Top critical review
5 people found this helpful
A potentially interesting tale that never really burst into life
on 12 February 2012
I'd been looking forward to reading this book for ages, having seen it recommended on a number of sites. It sounded like the sort of thing I'd love - I'm a big fan of modern fantasy and as a sometime scholar of Renaissance Italy, the pseudo-Venetian setting sounded fascinating. Sadly, I was quite disappointed and found I really had to make an effort to get through the book, which is really unusual for me.
The infuriating thing wasn't that it was terrible, but rather that it felt as though there was a good story trying to burst out through some fairly long, drawn out plotting. I forced myself to read on, certain that the plot was going to burst into life at any moment. Every so often, potentially interesting elements were introduced: "oh, there are ancient magical structures left by a previous race - maybe there's going to be a great revelation about them," or "ah,the hero has a mysterious ex-girlfriend who he can't get over - I guess she'll be showing up soon to wreck havoc." In both these cases and several more however, the matter was just let drop. The Elderglass towers seem to be mere window dressing, the ex-girlfriend never appears and the reader is never told anything about her.
At times, I felt myself finally getting interested in the story, only to be rudely interrupted by one of the "Interludes" - chapters explaining something about the history of Camorr or about the main characters' training. Some of these were interesting, others not so much, but in almost all cases, they seemed to horribly break the flow of the main plot. I actually really like non-linear narratives when they are done well and I'm usually a fan of back story about the mythos of fantasy worlds, but for whatever reason, I didn't feel they worked here. It just felt a bit self-indulgent, as though the author wanted to show that he'd created a fully developed world. Some could have been lost completely, others weaved more naturally into the story, perhaps by having them all at the beginning or having one character tell another the story.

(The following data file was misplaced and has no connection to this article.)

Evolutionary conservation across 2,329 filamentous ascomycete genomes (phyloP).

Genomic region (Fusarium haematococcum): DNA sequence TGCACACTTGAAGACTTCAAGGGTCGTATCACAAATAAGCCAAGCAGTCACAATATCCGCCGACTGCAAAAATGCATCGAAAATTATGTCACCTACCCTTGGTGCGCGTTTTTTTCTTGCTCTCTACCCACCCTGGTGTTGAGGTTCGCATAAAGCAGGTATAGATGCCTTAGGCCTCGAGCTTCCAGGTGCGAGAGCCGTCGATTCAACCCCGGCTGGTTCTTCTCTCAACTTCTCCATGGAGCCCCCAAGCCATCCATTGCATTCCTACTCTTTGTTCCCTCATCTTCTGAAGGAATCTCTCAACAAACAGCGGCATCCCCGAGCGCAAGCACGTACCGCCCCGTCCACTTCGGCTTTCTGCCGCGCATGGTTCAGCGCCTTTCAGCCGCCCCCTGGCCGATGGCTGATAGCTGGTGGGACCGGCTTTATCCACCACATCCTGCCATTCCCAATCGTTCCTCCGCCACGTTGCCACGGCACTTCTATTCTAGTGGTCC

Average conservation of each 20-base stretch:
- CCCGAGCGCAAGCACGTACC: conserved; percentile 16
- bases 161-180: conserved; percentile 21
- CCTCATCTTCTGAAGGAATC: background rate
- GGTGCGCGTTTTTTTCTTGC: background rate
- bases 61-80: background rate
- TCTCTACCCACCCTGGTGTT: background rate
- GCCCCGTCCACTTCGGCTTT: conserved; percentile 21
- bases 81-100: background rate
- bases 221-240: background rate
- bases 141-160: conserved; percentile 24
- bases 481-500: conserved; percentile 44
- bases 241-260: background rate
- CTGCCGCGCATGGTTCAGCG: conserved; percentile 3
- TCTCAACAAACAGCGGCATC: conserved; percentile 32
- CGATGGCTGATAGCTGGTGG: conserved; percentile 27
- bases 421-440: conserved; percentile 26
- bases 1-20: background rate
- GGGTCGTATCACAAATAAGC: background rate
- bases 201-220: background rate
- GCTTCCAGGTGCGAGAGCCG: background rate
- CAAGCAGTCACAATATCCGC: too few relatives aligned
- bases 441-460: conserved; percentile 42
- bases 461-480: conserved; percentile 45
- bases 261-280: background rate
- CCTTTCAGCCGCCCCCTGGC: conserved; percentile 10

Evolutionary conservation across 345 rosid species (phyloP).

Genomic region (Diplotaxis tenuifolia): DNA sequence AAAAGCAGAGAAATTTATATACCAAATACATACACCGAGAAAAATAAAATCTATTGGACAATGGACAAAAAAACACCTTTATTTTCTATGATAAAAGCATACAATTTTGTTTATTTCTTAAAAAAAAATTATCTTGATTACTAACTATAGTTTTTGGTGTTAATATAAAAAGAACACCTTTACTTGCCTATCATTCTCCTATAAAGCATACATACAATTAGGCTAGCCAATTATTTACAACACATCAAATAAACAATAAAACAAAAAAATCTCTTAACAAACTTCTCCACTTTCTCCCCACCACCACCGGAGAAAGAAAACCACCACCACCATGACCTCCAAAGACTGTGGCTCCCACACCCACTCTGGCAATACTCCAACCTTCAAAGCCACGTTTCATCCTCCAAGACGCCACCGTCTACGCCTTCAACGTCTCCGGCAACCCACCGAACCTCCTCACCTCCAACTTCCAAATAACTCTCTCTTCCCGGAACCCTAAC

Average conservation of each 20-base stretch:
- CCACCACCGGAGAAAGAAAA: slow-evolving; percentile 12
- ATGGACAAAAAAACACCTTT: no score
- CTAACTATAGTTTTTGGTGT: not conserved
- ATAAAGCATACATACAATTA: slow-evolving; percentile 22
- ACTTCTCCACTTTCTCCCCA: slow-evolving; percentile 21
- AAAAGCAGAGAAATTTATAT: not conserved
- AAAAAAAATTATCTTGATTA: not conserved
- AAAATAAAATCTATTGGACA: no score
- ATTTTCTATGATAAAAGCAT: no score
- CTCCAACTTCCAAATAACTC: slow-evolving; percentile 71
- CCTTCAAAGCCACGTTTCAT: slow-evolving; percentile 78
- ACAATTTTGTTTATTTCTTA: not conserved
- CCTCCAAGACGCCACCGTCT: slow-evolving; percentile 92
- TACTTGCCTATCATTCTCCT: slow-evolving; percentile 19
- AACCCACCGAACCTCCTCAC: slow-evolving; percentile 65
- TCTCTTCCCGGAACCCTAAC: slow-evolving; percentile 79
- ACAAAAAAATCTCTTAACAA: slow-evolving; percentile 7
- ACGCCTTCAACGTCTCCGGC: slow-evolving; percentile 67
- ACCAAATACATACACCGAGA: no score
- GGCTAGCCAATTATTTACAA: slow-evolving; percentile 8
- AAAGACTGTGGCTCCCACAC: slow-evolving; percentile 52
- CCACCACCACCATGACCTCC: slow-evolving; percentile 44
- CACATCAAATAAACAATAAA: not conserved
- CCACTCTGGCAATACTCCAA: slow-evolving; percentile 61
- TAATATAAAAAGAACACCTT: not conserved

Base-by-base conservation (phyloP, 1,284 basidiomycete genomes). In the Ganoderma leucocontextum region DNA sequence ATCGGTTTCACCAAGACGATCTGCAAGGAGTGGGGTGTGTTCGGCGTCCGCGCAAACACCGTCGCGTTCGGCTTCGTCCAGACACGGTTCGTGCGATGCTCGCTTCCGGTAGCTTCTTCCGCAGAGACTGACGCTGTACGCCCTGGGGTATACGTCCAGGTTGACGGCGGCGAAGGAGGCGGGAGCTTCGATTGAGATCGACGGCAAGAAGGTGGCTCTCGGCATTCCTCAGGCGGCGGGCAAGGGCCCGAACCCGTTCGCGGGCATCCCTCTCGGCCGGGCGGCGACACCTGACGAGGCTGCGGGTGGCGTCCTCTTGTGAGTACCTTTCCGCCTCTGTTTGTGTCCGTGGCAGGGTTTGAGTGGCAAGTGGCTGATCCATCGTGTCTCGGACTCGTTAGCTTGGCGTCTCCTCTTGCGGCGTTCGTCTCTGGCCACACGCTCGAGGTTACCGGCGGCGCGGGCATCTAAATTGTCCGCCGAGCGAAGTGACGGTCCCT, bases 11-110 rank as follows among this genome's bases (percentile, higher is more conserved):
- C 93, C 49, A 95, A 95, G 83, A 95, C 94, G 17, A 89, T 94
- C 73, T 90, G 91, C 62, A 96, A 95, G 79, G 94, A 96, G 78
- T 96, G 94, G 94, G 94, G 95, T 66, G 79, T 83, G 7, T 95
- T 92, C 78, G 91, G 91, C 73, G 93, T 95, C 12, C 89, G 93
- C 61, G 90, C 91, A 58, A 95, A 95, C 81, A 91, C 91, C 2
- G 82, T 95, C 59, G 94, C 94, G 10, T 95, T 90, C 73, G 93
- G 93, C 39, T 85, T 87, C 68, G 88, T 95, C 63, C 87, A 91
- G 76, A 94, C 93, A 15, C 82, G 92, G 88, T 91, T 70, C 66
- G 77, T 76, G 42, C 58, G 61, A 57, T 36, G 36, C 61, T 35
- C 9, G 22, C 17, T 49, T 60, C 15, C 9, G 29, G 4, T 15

To be fair, there is some good stuff. The setting is an unusual one and works rather well. Some of the characters are appealing (especially the villains I thought) and certain elements of the plot quite interesting. I read the last third in one sitting - this seemed to have the action and revelations that were missing earlier on and made me think that maybe I'll give the sequel a chance after all. Nonetheless, I'm struggling to see just what it is that led to all the five star reviews.
Interestingly, this series always seems to be mentioned in the same breath as Joe Abercrombie's books, which I've also found difficult to get into despite seemingly near universal rave reviews. So if you liked those, you'll probably love this, if not, maybe give it a miss.